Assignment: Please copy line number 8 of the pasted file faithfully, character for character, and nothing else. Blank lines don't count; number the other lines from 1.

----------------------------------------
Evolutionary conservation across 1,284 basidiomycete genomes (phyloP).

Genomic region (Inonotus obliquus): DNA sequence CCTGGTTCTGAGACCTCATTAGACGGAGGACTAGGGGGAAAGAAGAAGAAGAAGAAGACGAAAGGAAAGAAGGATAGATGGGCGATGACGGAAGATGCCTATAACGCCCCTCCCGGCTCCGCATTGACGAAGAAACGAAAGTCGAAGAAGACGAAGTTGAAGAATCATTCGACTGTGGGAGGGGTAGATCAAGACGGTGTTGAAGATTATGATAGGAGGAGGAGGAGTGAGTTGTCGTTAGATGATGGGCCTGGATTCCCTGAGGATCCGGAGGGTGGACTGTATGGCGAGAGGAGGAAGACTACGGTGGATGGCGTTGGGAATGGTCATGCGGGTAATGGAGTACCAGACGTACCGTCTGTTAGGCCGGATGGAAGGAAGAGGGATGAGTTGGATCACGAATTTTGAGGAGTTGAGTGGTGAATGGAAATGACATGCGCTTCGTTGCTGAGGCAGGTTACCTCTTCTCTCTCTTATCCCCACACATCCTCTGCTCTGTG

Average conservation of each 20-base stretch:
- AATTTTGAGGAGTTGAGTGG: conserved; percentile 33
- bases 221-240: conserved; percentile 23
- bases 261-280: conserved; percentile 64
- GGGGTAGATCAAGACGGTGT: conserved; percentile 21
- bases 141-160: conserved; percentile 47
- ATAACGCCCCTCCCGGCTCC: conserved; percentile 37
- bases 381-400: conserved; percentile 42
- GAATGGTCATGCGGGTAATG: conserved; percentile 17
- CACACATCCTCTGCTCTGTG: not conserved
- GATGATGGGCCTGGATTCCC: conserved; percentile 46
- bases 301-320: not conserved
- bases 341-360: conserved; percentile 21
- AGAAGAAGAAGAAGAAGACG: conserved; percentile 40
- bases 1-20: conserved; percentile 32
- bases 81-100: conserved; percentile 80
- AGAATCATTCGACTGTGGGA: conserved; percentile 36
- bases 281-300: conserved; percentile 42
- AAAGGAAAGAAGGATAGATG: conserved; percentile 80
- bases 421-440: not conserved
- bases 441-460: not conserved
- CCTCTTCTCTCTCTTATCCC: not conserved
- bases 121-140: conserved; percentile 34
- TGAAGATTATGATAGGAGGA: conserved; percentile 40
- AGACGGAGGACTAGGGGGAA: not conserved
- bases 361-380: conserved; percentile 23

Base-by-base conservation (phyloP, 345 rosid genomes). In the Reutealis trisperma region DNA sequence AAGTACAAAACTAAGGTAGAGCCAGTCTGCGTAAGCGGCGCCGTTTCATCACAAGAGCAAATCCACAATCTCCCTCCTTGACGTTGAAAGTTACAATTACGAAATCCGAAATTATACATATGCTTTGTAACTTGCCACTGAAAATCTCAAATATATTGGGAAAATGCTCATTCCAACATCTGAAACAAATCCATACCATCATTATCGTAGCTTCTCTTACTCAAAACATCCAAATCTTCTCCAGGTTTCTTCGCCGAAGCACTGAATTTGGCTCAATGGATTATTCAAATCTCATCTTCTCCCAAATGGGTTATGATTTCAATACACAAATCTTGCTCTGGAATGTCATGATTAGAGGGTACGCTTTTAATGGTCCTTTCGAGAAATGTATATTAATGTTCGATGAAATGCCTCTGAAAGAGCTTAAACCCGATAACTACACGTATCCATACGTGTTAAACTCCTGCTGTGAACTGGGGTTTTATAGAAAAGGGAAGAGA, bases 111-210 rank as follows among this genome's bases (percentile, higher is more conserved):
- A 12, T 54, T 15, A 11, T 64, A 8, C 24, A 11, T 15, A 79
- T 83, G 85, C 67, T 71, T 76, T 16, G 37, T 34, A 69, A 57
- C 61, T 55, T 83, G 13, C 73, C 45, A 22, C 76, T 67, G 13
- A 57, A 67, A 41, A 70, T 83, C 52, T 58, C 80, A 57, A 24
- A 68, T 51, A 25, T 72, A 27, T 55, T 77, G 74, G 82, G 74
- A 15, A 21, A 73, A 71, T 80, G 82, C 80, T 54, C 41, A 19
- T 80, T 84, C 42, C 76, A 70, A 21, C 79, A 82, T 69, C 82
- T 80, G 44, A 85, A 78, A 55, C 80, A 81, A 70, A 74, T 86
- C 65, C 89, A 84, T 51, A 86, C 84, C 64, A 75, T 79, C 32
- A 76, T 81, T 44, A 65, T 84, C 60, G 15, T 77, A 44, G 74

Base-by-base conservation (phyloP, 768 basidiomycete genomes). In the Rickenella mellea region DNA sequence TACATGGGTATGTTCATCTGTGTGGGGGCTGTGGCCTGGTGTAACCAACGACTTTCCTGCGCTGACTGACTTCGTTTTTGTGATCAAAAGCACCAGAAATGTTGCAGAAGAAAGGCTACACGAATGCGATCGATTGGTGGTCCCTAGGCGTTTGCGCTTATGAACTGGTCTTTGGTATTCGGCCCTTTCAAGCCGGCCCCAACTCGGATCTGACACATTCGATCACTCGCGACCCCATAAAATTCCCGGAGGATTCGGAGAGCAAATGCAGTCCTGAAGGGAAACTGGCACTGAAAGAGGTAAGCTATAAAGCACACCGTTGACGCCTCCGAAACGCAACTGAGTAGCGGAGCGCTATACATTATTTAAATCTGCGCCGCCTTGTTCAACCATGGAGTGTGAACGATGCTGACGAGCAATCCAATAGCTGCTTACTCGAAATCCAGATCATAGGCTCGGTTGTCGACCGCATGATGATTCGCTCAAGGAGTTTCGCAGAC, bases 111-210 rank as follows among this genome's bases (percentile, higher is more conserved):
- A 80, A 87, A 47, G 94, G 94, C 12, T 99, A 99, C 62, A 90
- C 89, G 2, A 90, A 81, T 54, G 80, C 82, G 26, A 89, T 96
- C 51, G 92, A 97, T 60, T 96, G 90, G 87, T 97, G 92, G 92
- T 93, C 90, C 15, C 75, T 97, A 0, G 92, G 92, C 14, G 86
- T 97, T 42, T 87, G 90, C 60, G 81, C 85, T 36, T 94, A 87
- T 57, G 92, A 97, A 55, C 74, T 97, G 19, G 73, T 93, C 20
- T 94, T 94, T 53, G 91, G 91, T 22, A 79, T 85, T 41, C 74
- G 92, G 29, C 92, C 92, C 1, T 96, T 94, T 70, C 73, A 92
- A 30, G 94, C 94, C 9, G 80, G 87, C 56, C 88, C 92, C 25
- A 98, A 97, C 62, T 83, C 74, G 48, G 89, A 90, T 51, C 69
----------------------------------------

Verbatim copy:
- bases 141-160: conserved; percentile 47